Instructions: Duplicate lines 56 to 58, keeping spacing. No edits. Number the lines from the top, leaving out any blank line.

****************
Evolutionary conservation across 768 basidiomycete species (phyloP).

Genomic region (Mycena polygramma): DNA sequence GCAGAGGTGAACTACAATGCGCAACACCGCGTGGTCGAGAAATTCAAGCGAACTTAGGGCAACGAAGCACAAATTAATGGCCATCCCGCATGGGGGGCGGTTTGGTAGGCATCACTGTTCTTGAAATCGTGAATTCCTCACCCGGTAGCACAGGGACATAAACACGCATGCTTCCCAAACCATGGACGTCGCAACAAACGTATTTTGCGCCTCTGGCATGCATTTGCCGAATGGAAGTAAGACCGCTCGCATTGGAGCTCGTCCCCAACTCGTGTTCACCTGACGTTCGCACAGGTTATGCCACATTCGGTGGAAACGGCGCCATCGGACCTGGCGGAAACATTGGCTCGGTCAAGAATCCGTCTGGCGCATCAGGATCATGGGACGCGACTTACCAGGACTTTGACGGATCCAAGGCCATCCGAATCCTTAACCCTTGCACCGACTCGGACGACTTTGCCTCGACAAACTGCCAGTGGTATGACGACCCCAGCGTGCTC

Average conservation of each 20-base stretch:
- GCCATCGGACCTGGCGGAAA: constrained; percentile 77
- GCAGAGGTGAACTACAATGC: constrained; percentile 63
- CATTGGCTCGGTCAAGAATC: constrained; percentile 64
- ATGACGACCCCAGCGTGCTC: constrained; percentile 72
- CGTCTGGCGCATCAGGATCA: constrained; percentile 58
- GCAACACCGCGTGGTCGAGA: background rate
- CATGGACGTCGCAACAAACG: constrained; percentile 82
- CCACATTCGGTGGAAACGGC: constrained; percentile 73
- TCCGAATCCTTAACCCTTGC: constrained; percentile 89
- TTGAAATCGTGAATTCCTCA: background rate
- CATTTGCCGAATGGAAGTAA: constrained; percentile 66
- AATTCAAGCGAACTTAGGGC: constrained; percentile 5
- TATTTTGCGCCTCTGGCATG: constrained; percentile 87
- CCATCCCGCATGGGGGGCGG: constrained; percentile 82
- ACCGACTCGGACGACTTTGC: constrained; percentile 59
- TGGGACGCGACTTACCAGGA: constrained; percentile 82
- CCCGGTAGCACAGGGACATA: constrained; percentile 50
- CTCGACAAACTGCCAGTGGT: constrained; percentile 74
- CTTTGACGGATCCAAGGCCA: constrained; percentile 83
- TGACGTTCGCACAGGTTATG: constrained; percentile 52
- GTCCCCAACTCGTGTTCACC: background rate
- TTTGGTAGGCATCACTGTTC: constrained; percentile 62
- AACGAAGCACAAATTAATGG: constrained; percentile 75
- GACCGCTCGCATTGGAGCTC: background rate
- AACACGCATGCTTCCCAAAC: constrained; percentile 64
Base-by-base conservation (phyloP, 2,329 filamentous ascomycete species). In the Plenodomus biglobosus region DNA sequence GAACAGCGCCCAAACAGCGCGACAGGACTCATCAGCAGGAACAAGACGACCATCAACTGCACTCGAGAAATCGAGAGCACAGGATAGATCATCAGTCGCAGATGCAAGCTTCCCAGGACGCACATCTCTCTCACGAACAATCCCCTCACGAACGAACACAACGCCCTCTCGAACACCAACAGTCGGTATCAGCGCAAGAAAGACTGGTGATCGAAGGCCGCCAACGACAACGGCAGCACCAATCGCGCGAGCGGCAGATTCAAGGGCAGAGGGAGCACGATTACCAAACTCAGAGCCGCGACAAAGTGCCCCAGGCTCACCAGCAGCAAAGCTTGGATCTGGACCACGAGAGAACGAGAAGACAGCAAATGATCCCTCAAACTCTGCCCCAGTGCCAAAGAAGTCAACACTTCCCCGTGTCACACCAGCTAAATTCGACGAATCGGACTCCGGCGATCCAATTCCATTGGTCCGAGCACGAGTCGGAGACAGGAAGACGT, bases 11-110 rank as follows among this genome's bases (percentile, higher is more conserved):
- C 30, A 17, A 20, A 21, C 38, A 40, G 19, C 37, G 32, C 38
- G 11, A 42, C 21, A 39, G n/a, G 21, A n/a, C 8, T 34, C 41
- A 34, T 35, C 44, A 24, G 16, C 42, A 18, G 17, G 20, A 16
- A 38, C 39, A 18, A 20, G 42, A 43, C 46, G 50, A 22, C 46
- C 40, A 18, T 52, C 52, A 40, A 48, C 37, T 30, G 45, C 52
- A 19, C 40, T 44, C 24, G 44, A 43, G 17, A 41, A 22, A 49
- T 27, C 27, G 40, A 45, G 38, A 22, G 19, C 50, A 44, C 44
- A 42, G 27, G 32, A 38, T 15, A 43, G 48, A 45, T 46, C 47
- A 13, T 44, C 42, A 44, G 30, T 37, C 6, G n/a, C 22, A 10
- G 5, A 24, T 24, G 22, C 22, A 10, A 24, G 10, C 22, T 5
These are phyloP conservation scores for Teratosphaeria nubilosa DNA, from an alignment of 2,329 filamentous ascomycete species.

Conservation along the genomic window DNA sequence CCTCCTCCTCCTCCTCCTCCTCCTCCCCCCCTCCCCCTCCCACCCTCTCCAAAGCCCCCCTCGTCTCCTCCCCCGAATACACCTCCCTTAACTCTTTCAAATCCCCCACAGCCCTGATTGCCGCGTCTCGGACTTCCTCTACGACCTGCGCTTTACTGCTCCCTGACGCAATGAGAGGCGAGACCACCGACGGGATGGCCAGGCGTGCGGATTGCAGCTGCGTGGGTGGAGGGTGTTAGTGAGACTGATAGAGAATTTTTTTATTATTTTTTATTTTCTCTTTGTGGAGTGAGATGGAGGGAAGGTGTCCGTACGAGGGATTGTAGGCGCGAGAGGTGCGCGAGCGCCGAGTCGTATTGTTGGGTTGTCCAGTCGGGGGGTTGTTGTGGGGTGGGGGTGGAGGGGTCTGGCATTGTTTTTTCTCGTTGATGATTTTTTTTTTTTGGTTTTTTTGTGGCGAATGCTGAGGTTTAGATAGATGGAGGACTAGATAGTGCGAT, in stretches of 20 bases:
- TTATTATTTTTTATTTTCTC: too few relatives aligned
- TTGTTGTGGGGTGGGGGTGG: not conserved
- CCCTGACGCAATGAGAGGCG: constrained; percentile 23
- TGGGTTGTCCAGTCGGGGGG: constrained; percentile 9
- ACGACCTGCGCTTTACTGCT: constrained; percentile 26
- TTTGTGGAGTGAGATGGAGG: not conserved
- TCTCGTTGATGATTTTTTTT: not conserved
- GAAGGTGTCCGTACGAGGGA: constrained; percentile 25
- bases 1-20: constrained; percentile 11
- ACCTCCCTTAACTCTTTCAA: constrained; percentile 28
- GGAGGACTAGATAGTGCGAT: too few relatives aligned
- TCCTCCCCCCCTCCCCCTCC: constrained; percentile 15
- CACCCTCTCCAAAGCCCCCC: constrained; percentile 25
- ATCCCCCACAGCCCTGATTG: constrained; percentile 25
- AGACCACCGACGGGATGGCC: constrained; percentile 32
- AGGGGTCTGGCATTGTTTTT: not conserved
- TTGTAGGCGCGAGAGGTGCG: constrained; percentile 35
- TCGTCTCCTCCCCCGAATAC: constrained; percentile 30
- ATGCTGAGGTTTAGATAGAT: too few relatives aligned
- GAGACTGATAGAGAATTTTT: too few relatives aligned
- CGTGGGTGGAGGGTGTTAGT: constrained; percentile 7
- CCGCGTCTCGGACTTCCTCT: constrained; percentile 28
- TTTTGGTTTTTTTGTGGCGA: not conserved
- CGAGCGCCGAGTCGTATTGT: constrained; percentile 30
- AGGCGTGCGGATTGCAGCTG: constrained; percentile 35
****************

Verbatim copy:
- AGACCACCGACGGGATGGCC: constrained; percentile 32
- AGGGGTCTGGCATTGTTTTT: not conserved
- TTGTAGGCGCGAGAGGTGCG: constrained; percentile 35